YANNIS Pappas, who calls Athens home, is one of the leaders of contemporary Greek art, master equally of painting and sculpture. He was honored recently when the entire Greek pavilion of a Venice (Italy) Biennial was devoted to an exhibition of his work in both categories.
Ever since Michelangelo and the Italian Renaissance, we are hardly surprised to find artists who alternate chisel, brush, and pencil; usually, however, the aesthetic unity is maintained, even affirmed with greater emphasis. With Yannis Pappas, from the beginning, the differences are striking; neither art is a byproduct or complementary aspect of the other. Autonomous languages, they are uncannily, radically distinct.
Whereas anguish fills his paintings, serenity surrounds the sculptures. Those in marble are particularly endearing.
The one entitled ''The Memory'' embodies the Egyptian phase of his researches; in fact, a young Egyptian woman posed for it. During a long sojourn in the country of the pharoahs, Yannis Pappas learned the teachings of Egyptian art to add to the strong influences already received from the Greeks of the 6th century before Christ.
The figure in ''The Memory'' is solidly stated, compact, and static, all the while full of character, psychological exactness, and expressivity. One always wonders whether the stone was chosen because the proposed sculpture called for it, or whether that piece of mottled marble more or less dictated its evolution. Undoubtedly, the artist recognized and employed to advantage the resistance, color, and texture of his material. He has ranged from opaque to clear, suggesting living flesh or a solid bench.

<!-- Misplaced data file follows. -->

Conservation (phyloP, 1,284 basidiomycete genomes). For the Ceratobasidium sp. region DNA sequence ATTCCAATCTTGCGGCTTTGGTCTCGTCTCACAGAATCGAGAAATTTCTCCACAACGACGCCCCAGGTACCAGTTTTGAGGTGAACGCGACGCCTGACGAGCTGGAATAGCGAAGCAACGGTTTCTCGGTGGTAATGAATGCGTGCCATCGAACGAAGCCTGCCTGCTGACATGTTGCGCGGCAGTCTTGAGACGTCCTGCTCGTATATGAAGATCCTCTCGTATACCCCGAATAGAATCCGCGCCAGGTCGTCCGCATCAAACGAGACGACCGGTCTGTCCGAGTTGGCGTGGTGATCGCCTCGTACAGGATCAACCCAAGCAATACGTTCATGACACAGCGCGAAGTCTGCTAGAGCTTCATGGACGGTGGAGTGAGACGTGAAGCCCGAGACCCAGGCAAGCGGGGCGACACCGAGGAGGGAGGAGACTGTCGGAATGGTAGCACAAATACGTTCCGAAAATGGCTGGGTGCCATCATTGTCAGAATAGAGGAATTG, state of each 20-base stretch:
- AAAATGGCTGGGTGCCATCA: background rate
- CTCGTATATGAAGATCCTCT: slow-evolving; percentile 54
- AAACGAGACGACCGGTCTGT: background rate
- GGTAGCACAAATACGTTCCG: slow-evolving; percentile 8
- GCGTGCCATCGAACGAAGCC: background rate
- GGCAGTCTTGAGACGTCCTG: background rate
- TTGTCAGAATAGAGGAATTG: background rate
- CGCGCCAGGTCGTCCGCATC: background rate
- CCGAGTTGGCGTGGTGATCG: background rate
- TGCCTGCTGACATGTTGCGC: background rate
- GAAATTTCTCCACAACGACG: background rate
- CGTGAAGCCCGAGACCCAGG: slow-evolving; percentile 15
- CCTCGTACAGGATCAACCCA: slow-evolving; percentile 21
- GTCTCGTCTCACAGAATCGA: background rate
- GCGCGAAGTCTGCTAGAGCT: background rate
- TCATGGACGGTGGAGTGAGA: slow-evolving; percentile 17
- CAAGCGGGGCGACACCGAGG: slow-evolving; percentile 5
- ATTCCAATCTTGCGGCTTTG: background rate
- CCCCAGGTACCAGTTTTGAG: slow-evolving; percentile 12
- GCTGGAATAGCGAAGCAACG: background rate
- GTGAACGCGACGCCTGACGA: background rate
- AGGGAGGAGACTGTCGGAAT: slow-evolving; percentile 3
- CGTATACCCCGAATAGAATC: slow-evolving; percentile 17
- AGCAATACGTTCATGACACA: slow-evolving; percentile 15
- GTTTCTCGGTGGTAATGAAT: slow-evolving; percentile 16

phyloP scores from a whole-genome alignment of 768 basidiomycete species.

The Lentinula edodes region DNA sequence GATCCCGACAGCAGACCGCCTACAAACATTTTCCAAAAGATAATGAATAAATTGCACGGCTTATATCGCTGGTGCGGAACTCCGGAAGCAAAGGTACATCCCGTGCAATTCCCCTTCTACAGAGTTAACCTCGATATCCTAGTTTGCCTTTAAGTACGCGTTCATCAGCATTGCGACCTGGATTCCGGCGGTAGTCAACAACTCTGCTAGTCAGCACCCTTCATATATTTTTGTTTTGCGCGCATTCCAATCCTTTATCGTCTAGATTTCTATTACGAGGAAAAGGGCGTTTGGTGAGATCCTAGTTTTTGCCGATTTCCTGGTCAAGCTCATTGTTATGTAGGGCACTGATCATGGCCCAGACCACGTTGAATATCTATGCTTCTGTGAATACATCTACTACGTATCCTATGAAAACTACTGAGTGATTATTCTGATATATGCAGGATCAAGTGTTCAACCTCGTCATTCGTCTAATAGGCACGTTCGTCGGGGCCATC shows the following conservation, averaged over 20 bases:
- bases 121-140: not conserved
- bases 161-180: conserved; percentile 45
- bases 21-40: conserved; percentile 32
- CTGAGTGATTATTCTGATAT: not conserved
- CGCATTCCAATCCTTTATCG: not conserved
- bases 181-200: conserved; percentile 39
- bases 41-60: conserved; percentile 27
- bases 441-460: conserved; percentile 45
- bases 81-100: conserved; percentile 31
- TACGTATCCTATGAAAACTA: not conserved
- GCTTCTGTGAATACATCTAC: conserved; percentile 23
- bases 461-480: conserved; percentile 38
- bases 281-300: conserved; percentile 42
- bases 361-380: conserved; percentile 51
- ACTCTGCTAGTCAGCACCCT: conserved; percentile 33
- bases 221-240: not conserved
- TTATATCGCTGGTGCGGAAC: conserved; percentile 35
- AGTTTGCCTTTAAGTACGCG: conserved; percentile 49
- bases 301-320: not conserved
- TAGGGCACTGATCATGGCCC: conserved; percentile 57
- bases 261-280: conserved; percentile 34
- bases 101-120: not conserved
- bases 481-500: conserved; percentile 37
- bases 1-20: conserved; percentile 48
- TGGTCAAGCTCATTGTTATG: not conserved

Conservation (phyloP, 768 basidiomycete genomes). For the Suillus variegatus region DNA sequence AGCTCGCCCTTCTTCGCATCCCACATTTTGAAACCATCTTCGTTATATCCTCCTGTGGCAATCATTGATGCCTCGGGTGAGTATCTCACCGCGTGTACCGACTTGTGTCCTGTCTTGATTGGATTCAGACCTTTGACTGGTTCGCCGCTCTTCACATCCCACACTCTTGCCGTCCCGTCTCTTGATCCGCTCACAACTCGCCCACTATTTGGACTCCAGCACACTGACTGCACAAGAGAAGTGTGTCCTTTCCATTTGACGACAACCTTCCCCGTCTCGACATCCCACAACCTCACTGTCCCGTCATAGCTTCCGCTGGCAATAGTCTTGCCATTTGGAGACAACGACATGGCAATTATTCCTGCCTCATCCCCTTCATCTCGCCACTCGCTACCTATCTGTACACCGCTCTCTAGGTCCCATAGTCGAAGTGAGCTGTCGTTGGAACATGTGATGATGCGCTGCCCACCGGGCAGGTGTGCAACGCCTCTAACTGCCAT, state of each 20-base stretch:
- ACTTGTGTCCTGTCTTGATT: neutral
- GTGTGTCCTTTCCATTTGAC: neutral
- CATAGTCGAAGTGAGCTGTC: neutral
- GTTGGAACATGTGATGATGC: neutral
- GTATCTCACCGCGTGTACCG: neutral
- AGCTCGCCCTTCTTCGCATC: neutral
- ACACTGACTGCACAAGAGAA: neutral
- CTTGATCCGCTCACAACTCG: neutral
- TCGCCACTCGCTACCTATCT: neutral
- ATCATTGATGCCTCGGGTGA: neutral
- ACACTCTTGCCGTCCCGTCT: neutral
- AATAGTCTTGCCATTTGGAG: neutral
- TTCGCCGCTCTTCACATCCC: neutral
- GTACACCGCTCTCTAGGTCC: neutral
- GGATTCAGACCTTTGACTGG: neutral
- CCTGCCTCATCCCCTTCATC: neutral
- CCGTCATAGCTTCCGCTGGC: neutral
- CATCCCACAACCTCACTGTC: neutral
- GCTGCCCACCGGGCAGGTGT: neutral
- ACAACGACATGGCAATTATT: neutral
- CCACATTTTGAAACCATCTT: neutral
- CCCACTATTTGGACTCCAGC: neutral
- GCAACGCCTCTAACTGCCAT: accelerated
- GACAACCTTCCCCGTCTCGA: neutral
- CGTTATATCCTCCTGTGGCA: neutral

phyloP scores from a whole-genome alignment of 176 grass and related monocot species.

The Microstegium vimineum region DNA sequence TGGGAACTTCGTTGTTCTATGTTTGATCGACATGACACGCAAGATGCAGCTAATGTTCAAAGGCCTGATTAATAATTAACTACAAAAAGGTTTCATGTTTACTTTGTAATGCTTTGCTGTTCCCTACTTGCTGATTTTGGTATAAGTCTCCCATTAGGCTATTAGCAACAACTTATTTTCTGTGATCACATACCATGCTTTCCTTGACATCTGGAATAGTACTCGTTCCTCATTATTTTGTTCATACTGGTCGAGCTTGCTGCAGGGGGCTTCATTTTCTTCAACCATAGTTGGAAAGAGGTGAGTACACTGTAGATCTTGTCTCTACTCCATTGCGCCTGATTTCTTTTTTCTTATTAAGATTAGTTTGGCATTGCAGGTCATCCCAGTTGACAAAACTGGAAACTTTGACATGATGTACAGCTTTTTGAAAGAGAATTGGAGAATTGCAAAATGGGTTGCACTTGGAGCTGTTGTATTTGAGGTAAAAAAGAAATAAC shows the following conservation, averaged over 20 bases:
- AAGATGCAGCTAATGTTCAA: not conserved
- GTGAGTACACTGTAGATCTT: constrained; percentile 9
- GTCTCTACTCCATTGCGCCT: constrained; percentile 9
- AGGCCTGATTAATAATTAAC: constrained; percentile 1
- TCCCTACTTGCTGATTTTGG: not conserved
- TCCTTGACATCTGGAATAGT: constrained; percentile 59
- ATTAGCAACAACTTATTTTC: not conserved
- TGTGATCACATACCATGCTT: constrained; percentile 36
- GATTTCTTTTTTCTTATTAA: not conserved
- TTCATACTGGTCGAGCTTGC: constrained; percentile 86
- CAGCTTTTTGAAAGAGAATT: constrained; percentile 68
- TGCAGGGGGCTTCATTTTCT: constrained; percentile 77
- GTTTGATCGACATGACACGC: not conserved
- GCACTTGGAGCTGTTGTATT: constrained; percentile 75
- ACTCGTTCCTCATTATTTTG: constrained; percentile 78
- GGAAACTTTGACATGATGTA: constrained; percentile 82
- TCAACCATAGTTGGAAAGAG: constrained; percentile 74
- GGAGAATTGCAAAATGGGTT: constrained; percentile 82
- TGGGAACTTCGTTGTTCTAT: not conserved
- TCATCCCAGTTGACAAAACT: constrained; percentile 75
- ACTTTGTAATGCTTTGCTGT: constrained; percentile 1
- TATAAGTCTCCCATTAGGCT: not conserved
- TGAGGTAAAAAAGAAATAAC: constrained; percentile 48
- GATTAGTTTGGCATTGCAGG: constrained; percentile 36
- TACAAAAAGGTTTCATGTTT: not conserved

What makes this ''a figure outside of time''? Mainly, simplicity and the nostalgic music produced by the slow rhythm of the contours. In style, the construction is limpid and calm, the smooth surface untouched by shadows of folds or draperies.
The head is firmly and clearly modeled, eyes well set, features balanced. Her appearance of being oblivious of the world heightens the impression of self-concentration, silence, and submission. The tension spreads to the broad shoulders, powerful arms and hands, the body whose anatomy is only hinted under that taut skirt, even to the enormous feet so squarely planted.
In spite, or because of, the evident attention to ancient plastic techniques, the woman registers as modern, a real person, thoughtful, and thought-provoking. Her problems are those of today.
Yannis Pappas knows and appreciates the accomplishments of recent masters, although personally he prefers to cling to roots lying deep in Greece, the land which long ago was the cradle of Western civilization and sculpture.